Learn to consume SOAP web services using spring boot soap client and auto client proxy class generation using JAXB maven plugin. Creating a SOAP web service is out of the scope of this tutorial, but you may learn it here.

Table of Contents

Prerequisite
Technology Stack
Project Structure
Create Spring Client using WebServiceTemplate
Demo
Summary

Read More: Create SOAP WS in Spring Framework

Prerequisite

Before running this example, we need one SOAP service ready which we will invoke from this client code. For this, you may download the attached maven project (at end of article) and run that in local workspace and use that.

Once you run this SOAP server project, you will get the WSDL from http://localhost:8080/service/studentDetailsWsdl.wsdl. Download the WSDL somewhere as studentDetailsWsdl.wsdl and later we will place this in resources/wsdl folder of the client project which we will create next to generate the client proxy code.

Technology Stack for Spring boot soap client

  • JDK 1.8, Eclipse, Maven – Development environment
  • Spring-boot – Underlying application framework
  • maven-jaxb2-plugin plugin – for JAXB stub generation
  • Spring-boot CommandLineRunner – To test the client code

Project Structure

The classes and files created for this demo would look like below.

SOAP client project structure
SOAP client project structure

Create Spring Client using WebServiceTemplate

Create Boot Project

Create one spring boot project from SPRING INITIALIZR site with Web Services dependency only. After selecting the dependency and giving the proper maven GAV coordinates, download project in zipped format. Unzip and then import project in eclipse as maven project.

Generate Spring boot project
Generate Spring boot project

Generate SOAP Domain classes

Now use maven-jaxb2-plugin maven plugin to generate the JAXB annotated stub classes. To do that add this maven plugin in the pom.xml of the project.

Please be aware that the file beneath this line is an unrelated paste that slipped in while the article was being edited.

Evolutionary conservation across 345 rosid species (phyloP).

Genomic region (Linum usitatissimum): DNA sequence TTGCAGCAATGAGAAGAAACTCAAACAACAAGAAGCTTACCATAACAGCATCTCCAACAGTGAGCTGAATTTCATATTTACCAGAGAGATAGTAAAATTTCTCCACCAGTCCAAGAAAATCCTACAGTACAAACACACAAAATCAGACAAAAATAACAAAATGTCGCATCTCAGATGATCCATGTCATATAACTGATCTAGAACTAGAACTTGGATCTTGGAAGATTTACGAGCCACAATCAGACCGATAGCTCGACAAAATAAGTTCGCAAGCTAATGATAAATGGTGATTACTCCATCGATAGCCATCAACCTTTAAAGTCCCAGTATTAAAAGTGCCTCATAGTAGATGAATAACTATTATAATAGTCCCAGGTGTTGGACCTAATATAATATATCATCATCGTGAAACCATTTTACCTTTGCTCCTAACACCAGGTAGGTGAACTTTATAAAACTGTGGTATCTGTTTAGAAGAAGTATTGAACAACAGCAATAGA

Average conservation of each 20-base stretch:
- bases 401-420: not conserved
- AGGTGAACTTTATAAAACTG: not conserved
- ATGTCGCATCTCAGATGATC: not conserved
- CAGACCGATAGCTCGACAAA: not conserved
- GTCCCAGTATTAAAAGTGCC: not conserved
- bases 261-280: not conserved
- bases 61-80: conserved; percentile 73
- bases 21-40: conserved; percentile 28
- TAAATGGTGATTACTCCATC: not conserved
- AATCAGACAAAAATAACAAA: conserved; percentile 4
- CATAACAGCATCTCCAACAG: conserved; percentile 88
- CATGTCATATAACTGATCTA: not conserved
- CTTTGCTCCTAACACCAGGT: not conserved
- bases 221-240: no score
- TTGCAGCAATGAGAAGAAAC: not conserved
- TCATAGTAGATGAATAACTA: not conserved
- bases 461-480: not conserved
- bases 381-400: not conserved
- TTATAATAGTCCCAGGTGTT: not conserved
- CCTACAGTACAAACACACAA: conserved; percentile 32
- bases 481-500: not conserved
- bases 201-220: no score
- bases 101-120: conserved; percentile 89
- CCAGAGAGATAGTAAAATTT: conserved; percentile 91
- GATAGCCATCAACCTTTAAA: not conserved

<plugin>
	<groupId>org.jvnet.jaxb2.maven2</groupId>
	<artifactId>maven-jaxb2-plugin</artifactId>
	<version>0.13.2</version>
	<executions>
		<execution>
			<goals>
				<goal>generate</goal>
			</goals>
		</execution>
	</executions>
	<configuration>
		<generatePackage>com.example.howtodoinjava.schemas.school</generatePackage>
		<generateDirectory>${project.basedir}/src/main/java</generateDirectory>
		<schemaDirectory>${project.basedir}/src/main/resources/wsdl</schemaDirectory>
		<schemaIncludes>
			<include>*.wsdl</include>
		</schemaIncludes>
	</configuration>
</plugin>	

This plugin will generate the classes in the com.example.howtodoinjava.springbootsoapclient package of src directory of the project and this plugin will check the generated timestamp of the classes so that those classes are generated only when any change in the WSDL happens.

Create SOAP client with WebServiceTemplate

Create a class called SOAPConnector.java which will act as a generic web service client for all the requests to the web service.

package com.example.howtodoinjava.springbootsoapclient;

import org.springframework.ws.client.core.support.WebServiceGatewaySupport;

public class SOAPConnector extends WebServiceGatewaySupport {

	public Object callWebService(String url, Object request){
		return getWebServiceTemplate().marshalSendAndReceive(url, request);
	}
}
  1. SOAPConnector class extends WebServiceGatewaySupport which basically injects one interface with internal implementation of WebServiceTemplate which is available by getWebServiceTemplate() method.
  2. We will use this WebServiceTemplate to invoke the SOAP service.
  3. This class also expects one injected spring bean called Marshaller and Unmarshallerwhich will be provided by a configuration class which we will see next.

Spring bean configurations

Now we need to create one configuration class annotated with @Configuration which will have the required bean definitions required for the SOAPConnector to make this work properly.

package com.example.howtodoinjava.springbootsoapclient;

import org.springframework.context.annotation.Bean;
import org.springframework.context.annotation.Configuration;
import org.springframework.oxm.jaxb.Jaxb2Marshaller;

@Configuration
public class Config {
	@Bean
	public Jaxb2Marshaller marshaller() {
		Jaxb2Marshaller marshaller = new Jaxb2Marshaller();
		// this is the package name specified in the <generatePackage> specified in
		// pom.xml
		marshaller.setContextPath("com.example.howtodoinjava.schemas.school");
		return marshaller;
	}

	@Bean
	public SOAPConnector soapConnector(Jaxb2Marshaller marshaller) {
		SOAPConnector client = new SOAPConnector();
		client.setDefaultUri("http://localhost:8080/service/student-details");
		client.setMarshaller(marshaller);
		client.setUnmarshaller(marshaller);